SB 1 has been awaiting Abercrombie’s signature since the Hawaii Senate passed the bill Tuesday afternoon in a 19-4 vote. If he gives the bill his OK, couples would be able to marry as soon as Dec. 2.


Hundreds of people gathered outside the state House on November 6, 2013, to demand lawmakers let the people vote on the legalization of gay marriage. (Photo credit: Mel Ah Ching/Hawaii

The legislation in the Aloha State is just the latest in a recent flurry of activity regarding same-sex marriage rights. The Illinois Legislature passed a same-sex marriage bill last week, though Illinois Gov. Pat Quinn has said he will not sign his state’s bill until Nov. 20.

Illinois and Hawaii will bring the total number of states permitting gay marriage to 16. The District of Columbia also permits same-sex couples to wed.

“By giving loving gay and lesbian couples the right to marry if they choose, Hawaii exemplifies the values we hold dear as a nation,” President Obama, a native of Hawaii, said in a statement after the vote. “I’ve always been proud to have been born in Hawaii, and today’s vote makes me even prouder.”

Abercrombie, who has been a vocal proponent of same-sex marriage, had called Hawaii’s Legislature into special session to consider the same-sex marriage legislation.

“I look forward to signing this significant piece of legislation, which provides marriage equity and fully recognizes and protects religious freedoms,” he said in a statement after the Senate vote.

The House passed the bill 30-19 Friday night after a session that lasted nearly 12 hours. The bill, which had initially passed the Senate late last month, returned to accommodate changes made in the House.

Abercrombie noted the more than 50 hours of public testimony from thousands of citizens on both sides of the issue during the debate in the House, which he said resulted in “this significant bill, which directly creates a balance between marriage equity for same-sex couples and protects our 1st Amendment freedoms for religious organizations.”

The Honolulu Capitol rotunda has been filled with both supporters and detractors of the bill. When the House passed the measure in the late hours of the night, both cheers and chants of “Let the people vote!” broke out.

Opponents cite a 1998 constitutional amendment that they claim prohibits the Legislature from allowing same-sex marriage. Supporters of the bill believe that the amendment gave the legislature

the power to ban same-sex marriage, but did not declare an outright prohibition.

In anticipation of the bill’s passage, opponents of the law went to court to seek a temporary restraining order to block Abercrombie from signing any such measure, but Hawaii Circuit Court Judge Karl Sakamoto ruled Thursday that the action would be premature.

The judge has said he is willing to hear the case at a later date, and attorney Jack Dwyer said the group will seek an order to prevent any government official from issuing a marriage license until the question of the law’s constitutionality is decided.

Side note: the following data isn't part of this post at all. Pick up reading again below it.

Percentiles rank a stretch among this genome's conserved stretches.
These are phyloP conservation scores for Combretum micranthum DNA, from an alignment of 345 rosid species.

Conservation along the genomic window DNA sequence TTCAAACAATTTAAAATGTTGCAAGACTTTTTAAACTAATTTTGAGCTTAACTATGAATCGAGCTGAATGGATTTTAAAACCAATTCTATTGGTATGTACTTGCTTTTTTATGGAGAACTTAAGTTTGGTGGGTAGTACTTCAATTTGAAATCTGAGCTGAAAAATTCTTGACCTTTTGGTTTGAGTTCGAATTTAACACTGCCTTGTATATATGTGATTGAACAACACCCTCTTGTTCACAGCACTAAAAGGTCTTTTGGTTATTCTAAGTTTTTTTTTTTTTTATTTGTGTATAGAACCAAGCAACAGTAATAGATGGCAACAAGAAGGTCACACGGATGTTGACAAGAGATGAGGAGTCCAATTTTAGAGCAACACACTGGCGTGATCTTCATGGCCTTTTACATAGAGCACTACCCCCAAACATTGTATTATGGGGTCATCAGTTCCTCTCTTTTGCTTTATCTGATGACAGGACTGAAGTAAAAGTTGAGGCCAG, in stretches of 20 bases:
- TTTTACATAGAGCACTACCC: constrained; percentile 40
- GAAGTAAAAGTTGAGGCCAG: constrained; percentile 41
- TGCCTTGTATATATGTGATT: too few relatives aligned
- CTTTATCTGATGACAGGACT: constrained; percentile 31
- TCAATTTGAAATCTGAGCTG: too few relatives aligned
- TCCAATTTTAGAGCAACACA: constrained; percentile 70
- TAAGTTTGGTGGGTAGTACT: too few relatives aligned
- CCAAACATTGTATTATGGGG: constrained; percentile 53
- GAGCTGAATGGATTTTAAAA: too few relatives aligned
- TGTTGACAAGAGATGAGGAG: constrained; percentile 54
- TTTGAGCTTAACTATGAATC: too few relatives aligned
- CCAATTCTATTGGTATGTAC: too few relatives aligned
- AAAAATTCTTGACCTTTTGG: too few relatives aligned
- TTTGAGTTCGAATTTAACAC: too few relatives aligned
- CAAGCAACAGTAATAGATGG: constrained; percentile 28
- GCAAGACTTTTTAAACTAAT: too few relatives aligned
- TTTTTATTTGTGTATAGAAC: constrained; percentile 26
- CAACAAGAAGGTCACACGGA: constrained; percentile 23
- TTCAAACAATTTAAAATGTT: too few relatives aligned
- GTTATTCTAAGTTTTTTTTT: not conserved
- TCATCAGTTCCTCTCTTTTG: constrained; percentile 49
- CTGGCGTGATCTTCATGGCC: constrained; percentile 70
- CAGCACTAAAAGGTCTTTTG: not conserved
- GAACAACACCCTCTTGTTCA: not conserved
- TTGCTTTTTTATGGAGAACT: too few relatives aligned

Atty. Gen. David Louie has said he believes the Legislature had the authority to approve same-sex marriage regardless of the amendment.

The U.S. Supreme Court’s decision in June to void a key section of the 1996 Defense of Marriage Act that denied federal benefits to gay and lesbian couples who were married under state law has opened the door to a number of lawsuits and new legislation on the issue.

In 2013, Delaware, Minnesota and Rhode Island began allowing such nuptials. New Jersey began allowing same-sex weddings in October after that state’s supreme court ruled that the law now allowed it and Gov. Chris Christie dropped his opposition.

In Idaho on Friday, four couples filed a lawsuit in U.S. District Court seeking a similar right. The lawsuit covers those who were married elsewhere and want their nuptials to be legally recognized in Idaho, as well as those seeking to wed within the state.


Local News

VIDEO: Seattle’s 2013 Pride parade

SEATTLE — Hundreds took part in Seattle’s Pride parade Sunday, as a marriage equality flag flew above the Space Needle. Watch the video.

WASHINGTON (CNN) — Gays and lesbians celebrated historic gains Wednesday in their fight against laws limiting same-sex marriages, saying Supreme Court rulings overturning the federal Defense of Marriage Act and rejecting the appeal of a California marriage ban represent a “joyous milestone.”


Kirsty Hood, left, and Nora Tavitian celebrate the U.S. Supreme Court’s rulings in West Hollywood, Calif. (Al Seib/Los Angeles Times)

But they acknowledged much work remains after the Supreme Court declined to make a sweeping statement on same-sex marriage rights by not ruling on the issues in California’s Proposition 8 ban on same-sex marriages.

“Today’s historic decisions put two giant cracks in the dark wall of discrimination that separates committed gay and lesbian couples from full equality,” said Chad Griffin, president of the Human Rights Commission. He called the rulings “a joyous milestone.”

“While we celebrate the victory for Californians today, tomorrow we turn our attention to the millions of LGBT people who don’t feel the reach of these decisions,” he said.